(Uzhin | )*, a serious ordeal, begins with appetizers (zakuski) which can include smoked fish, cold cuts, caviar, sandwiches, and various salads. Next comes the main course, followed by tea or coffee and dessert. Formal dinners at many restaurants or at people's homes are events in themselves, with plenty of time in between courses for conversation, drinking, singing, and dancing.

Street food is a Russian institution. Ice cream, cakes and sweets, hot dogs,hamburgers, small pizzas and pastries are all readily available from streetvendors. Eat anything with meat in it at your own risk; the burgers, hot dogs,and meat-filled pastries are suspiciously cheap compared to the price of realmeat which raises disturbing questions about their origins. Around many metrostations shawarma stands (labeled in Russian) have popped up, serving pretty tasty meat or chicken pita-bread sandwiches. There are also countless little cafe-like places for a quick snack and/or drink. These placestend to be named according to what they serve and as a general rule they arefor people seeking to overcome hunger pains without worrying much about taste,or for those looking to get tanked.
Thematic Eateries
Blinnaya () - Serves pancakes with a variety of toppings: meat (), sour cream (), honey (), jam (), and red caviar ().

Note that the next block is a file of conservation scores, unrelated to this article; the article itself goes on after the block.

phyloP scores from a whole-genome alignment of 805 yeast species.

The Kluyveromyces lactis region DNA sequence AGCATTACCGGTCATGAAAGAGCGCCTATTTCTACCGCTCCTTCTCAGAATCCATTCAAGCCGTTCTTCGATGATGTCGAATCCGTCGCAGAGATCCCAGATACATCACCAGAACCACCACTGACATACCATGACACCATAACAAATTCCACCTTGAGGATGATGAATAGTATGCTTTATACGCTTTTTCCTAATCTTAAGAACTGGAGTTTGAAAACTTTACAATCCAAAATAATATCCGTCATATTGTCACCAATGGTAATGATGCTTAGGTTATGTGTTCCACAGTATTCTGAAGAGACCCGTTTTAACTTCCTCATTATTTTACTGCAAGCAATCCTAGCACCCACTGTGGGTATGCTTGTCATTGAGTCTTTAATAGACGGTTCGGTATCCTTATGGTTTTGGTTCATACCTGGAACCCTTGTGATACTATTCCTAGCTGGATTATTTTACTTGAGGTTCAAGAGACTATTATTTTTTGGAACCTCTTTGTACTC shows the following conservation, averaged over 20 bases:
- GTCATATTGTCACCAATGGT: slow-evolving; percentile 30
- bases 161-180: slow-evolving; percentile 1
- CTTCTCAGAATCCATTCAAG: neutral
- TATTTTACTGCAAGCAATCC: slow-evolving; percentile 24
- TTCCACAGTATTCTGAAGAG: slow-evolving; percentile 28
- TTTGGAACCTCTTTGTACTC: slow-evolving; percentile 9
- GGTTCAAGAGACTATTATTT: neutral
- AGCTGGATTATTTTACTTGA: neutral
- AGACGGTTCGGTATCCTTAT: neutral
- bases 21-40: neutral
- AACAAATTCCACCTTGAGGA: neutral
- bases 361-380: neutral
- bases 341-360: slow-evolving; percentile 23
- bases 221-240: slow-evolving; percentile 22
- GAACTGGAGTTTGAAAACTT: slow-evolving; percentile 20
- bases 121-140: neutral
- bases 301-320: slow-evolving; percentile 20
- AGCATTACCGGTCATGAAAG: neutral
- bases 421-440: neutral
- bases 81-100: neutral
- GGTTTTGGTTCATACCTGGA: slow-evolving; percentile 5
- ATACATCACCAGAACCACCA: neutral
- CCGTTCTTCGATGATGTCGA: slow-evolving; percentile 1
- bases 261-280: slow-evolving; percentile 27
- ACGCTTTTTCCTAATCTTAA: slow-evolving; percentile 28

Pirozhkovaya () - Serves pastries (pirozhki) stuffed with meat, cabbage, carrots, potatoes, and anything else they get their hands on.
Pyshechnaya () - Serves doughnuts () and doughnut holes () in their most basic form - lumps of dough fried in oil and covered in sugar.
Morozhenoye () - Ice cream parlors serving you-know-what, sometimes covered with chocolate sprinkles or sweet syrup.
Grill-bar () - The original concept behind grill-bars was to serve grilled chicken. In realitythey are just like any other eatery and have unpredictable menus ranging fromsalads, hot meat dishes, and drinks to absolutely nothing.
Shashlichnaya () -Lovers of kebab would be better off seeking it in a cafe or restaurant. Theshashlichnayas around town are dirty havens for people seeking something toaccompany their vodka and beer. Out of town, however, small outdoorshashlichnayas are often quite good.
Ryumochnaya () - Alsoknown as Razlivochnaya, these are working-class bars that people dip into for a quick ten shots of vodka on their stagger to or from work.
Most Russian soups are based on a few key ingredients: beets, cabbage, onions, garlic, carrots, potatoes, and stock of meat or bone, and are usually topped with a dollop of sour cream. The naming of soups depends on which ingredient receives the most emphasis or on any strange addition to the usual repertoire. For instance, borshch () is heavy on the beets, whereas shchi () favors cabbage. Adding pickles to either borshch or shchi produces rassolnik (), and adding olives and tomato to rassolnik produces solyanka (). For ethnic variety, there is the popular kharcho (), a thick Georgian soup of meat, onions, tomato, rice, and spices.
Tvorog () resembles cottage cheese and comes in various degrees of sweetness. Often it is served with sour cream or jam.
Blini (), Russian pancakes, are a common dessert (though they sometimes double as an appetizer or as breakfast) and are often served with tvorog, sour cream, or jam.